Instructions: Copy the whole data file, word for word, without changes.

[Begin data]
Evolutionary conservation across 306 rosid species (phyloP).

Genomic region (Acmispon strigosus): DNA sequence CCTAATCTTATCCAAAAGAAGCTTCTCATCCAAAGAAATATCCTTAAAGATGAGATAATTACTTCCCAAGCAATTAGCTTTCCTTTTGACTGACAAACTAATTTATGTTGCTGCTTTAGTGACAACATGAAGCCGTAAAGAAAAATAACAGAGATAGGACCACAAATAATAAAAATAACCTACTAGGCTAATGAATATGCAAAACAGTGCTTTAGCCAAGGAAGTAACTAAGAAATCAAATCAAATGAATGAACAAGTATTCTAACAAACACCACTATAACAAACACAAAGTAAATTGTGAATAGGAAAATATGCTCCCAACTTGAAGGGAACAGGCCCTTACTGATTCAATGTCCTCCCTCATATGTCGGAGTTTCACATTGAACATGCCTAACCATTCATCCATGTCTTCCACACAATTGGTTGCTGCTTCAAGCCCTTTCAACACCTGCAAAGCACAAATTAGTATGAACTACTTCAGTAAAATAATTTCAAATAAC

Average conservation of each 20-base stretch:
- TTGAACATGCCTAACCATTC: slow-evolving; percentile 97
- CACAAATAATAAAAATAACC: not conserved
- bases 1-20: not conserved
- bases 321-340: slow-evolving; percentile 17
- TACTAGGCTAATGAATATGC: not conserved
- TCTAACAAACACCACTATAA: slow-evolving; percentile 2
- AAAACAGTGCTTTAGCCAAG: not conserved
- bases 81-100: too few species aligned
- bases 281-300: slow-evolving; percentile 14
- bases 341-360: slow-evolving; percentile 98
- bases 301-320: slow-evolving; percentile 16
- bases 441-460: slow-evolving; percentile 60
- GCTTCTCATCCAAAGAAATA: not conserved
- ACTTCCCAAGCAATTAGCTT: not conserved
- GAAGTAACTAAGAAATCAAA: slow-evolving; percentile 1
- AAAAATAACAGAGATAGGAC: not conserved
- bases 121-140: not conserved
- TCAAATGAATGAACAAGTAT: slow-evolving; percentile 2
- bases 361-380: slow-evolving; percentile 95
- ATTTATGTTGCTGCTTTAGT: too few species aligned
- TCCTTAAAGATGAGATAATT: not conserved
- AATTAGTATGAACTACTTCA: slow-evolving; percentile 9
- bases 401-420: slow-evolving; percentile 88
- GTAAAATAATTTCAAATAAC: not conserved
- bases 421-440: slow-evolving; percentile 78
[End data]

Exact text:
Evolutionary conservation across 306 rosid species (phyloP).

Genomic region (Acmispon strigosus): DNA sequence CCTAATCTTATCCAAAAGAAGCTTCTCATCCAAAGAAATATCCTTAAAGATGAGATAATTACTTCCCAAGCAATTAGCTTTCCTTTTGACTGACAAACTAATTTATGTTGCTGCTTTAGTGACAACATGAAGCCGTAAAGAAAAATAACAGAGATAGGACCACAAATAATAAAAATAACCTACTAGGCTAATGAATATGCAAAACAGTGCTTTAGCCAAGGAAGTAACTAAGAAATCAAATCAAATGAATGAACAAGTATTCTAACAAACACCACTATAACAAACACAAAGTAAATTGTGAATAGGAAAATATGCTCCCAACTTGAAGGGAACAGGCCCTTACTGATTCAATGTCCTCCCTCATATGTCGGAGTTTCACATTGAACATGCCTAACCATTCATCCATGTCTTCCACACAATTGGTTGCTGCTTCAAGCCCTTTCAACACCTGCAAAGCACAAATTAGTATGAACTACTTCAGTAAAATAATTTCAAATAAC

Average conservation of each 20-base stretch:
- TTGAACATGCCTAACCATTC: slow-evolving; percentile 97
- CACAAATAATAAAAATAACC: not conserved
- bases 1-20: not conserved
- bases 321-340: slow-evolving; percentile 17
- TACTAGGCTAATGAATATGC: not conserved
- TCTAACAAACACCACTATAA: slow-evolving; percentile 2
- AAAACAGTGCTTTAGCCAAG: not conserved
- bases 81-100: too few species aligned
- bases 281-300: slow-evolving; percentile 14
- bases 341-360: slow-evolving; percentile 98
- bases 301-320: slow-evolving; percentile 16
- bases 441-460: slow-evolving; percentile 60
- GCTTCTCATCCAAAGAAATA: not conserved
- ACTTCCCAAGCAATTAGCTT: not conserved
- GAAGTAACTAAGAAATCAAA: slow-evolving; percentile 1
- AAAAATAACAGAGATAGGAC: not conserved
- bases 121-140: not conserved
- TCAAATGAATGAACAAGTAT: slow-evolving; percentile 2
- bases 361-380: slow-evolving; percentile 95
- ATTTATGTTGCTGCTTTAGT: too few species aligned
- TCCTTAAAGATGAGATAATT: not conserved
- AATTAGTATGAACTACTTCA: slow-evolving; percentile 9
- bases 401-420: slow-evolving; percentile 88
- GTAAAATAATTTCAAATAAC: not conserved
- bases 421-440: slow-evolving; percentile 78